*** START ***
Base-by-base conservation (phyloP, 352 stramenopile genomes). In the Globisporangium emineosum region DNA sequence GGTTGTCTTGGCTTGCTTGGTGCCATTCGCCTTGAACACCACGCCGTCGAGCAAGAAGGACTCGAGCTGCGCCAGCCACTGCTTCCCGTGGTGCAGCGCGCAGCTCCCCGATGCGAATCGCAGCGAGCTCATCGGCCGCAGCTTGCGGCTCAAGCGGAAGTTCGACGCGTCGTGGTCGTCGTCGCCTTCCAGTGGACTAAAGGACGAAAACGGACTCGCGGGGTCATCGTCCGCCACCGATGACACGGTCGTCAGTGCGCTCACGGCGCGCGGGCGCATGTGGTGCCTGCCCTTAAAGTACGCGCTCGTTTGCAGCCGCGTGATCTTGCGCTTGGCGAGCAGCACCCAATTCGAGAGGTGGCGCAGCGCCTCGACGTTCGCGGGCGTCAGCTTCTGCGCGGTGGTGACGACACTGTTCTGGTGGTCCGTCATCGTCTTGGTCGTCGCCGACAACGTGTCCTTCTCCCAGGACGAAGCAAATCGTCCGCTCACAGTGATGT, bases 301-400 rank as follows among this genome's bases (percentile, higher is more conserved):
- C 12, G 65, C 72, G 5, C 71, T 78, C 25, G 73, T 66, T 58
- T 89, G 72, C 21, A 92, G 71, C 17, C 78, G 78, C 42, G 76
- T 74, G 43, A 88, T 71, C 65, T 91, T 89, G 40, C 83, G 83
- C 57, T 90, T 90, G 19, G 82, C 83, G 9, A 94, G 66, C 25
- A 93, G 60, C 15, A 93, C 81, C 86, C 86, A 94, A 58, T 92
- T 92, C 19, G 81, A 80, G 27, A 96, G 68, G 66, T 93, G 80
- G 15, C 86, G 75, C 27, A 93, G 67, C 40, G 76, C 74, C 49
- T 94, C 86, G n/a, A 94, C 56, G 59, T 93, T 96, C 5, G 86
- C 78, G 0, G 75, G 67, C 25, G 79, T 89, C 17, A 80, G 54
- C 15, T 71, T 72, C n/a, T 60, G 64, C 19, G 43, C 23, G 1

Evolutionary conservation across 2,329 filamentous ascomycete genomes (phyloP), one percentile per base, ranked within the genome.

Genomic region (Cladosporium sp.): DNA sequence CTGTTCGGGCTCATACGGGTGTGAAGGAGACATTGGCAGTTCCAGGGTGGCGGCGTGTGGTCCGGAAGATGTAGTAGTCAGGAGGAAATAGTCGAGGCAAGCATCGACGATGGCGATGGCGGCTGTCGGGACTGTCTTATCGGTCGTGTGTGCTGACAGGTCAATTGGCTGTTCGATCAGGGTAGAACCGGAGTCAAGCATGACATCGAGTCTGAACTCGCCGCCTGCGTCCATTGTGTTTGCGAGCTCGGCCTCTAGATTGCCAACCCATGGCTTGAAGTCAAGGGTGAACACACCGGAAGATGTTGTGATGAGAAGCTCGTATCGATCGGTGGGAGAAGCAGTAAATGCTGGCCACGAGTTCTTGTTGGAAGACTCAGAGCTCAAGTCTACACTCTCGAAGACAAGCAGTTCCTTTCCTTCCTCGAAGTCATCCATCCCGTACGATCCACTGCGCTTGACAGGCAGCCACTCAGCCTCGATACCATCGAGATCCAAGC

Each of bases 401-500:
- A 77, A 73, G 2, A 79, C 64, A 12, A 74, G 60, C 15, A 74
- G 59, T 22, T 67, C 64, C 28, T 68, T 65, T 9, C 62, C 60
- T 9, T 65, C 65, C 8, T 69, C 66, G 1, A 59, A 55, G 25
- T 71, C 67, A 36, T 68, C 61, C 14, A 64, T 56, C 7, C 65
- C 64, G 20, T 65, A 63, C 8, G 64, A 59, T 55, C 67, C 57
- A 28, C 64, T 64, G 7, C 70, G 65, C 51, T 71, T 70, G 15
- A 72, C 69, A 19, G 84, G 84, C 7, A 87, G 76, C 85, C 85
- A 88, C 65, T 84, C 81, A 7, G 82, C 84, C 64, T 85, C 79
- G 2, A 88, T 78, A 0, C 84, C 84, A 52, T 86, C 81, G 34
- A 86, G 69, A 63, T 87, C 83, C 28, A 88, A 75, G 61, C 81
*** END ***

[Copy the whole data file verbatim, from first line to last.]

Base-by-base conservation (phyloP, 352 stramenopile genomes). In the Globisporangium emineosum region DNA sequence GGTTGTCTTGGCTTGCTTGGTGCCATTCGCCTTGAACACCACGCCGTCGAGCAAGAAGGACTCGAGCTGCGCCAGCCACTGCTTCCCGTGGTGCAGCGCGCAGCTCCCCGATGCGAATCGCAGCGAGCTCATCGGCCGCAGCTTGCGGCTCAAGCGGAAGTTCGACGCGTCGTGGTCGTCGTCGCCTTCCAGTGGACTAAAGGACGAAAACGGACTCGCGGGGTCATCGTCCGCCACCGATGACACGGTCGTCAGTGCGCTCACGGCGCGCGGGCGCATGTGGTGCCTGCCCTTAAAGTACGCGCTCGTTTGCAGCCGCGTGATCTTGCGCTTGGCGAGCAGCACCCAATTCGAGAGGTGGCGCAGCGCCTCGACGTTCGCGGGCGTCAGCTTCTGCGCGGTGGTGACGACACTGTTCTGGTGGTCCGTCATCGTCTTGGTCGTCGCCGACAACGTGTCCTTCTCCCAGGACGAAGCAAATCGTCCGCTCACAGTGATGT, bases 301-400 rank as follows among this genome's bases (percentile, higher is more conserved):
- C 12, G 65, C 72, G 5, C 71, T 78, C 25, G 73, T 66, T 58
- T 89, G 72, C 21, A 92, G 71, C 17, C 78, G 78, C 42, G 76
- T 74, G 43, A 88, T 71, C 65, T 91, T 89, G 40, C 83, G 83
- C 57, T 90, T 90, G 19, G 82, C 83, G 9, A 94, G 66, C 25
- A 93, G 60, C 15, A 93, C 81, C 86, C 86, A 94, A 58, T 92
- T 92, C 19, G 81, A 80, G 27, A 96, G 68, G 66, T 93, G 80
- G 15, C 86, G 75, C 27, A 93, G 67, C 40, G 76, C 74, C 49
- T 94, C 86, G n/a, A 94, C 56, G 59, T 93, T 96, C 5, G 86
- C 78, G 0, G 75, G 67, C 25, G 79, T 89, C 17, A 80, G 54
- C 15, T 71, T 72, C n/a, T 60, G 64, C 19, G 43, C 23, G 1

Evolutionary conservation across 2,329 filamentous ascomycete genomes (phyloP), one percentile per base, ranked within the genome.

Genomic region (Cladosporium sp.): DNA sequence CTGTTCGGGCTCATACGGGTGTGAAGGAGACATTGGCAGTTCCAGGGTGGCGGCGTGTGGTCCGGAAGATGTAGTAGTCAGGAGGAAATAGTCGAGGCAAGCATCGACGATGGCGATGGCGGCTGTCGGGACTGTCTTATCGGTCGTGTGTGCTGACAGGTCAATTGGCTGTTCGATCAGGGTAGAACCGGAGTCAAGCATGACATCGAGTCTGAACTCGCCGCCTGCGTCCATTGTGTTTGCGAGCTCGGCCTCTAGATTGCCAACCCATGGCTTGAAGTCAAGGGTGAACACACCGGAAGATGTTGTGATGAGAAGCTCGTATCGATCGGTGGGAGAAGCAGTAAATGCTGGCCACGAGTTCTTGTTGGAAGACTCAGAGCTCAAGTCTACACTCTCGAAGACAAGCAGTTCCTTTCCTTCCTCGAAGTCATCCATCCCGTACGATCCACTGCGCTTGACAGGCAGCCACTCAGCCTCGATACCATCGAGATCCAAGC

Each of bases 401-500:
- A 77, A 73, G 2, A 79, C 64, A 12, A 74, G 60, C 15, A 74
- G 59, T 22, T 67, C 64, C 28, T 68, T 65, T 9, C 62, C 60
- T 9, T 65, C 65, C 8, T 69, C 66, G 1, A 59, A 55, G 25
- T 71, C 67, A 36, T 68, C 61, C 14, A 64, T 56, C 7, C 65
- C 64, G 20, T 65, A 63, C 8, G 64, A 59, T 55, C 67, C 57
- A 28, C 64, T 64, G 7, C 70, G 65, C 51, T 71, T 70, G 15
- A 72, C 69, A 19, G 84, G 84, C 7, A 87, G 76, C 85, C 85
- A 88, C 65, T 84, C 81, A 7, G 82, C 84, C 64, T 85, C 79
- G 2, A 88, T 78, A 0, C 84, C 84, A 52, T 86, C 81, G 34
- A 86, G 69, A 63, T 87, C 83, C 28, A 88, A 75, G 61, C 81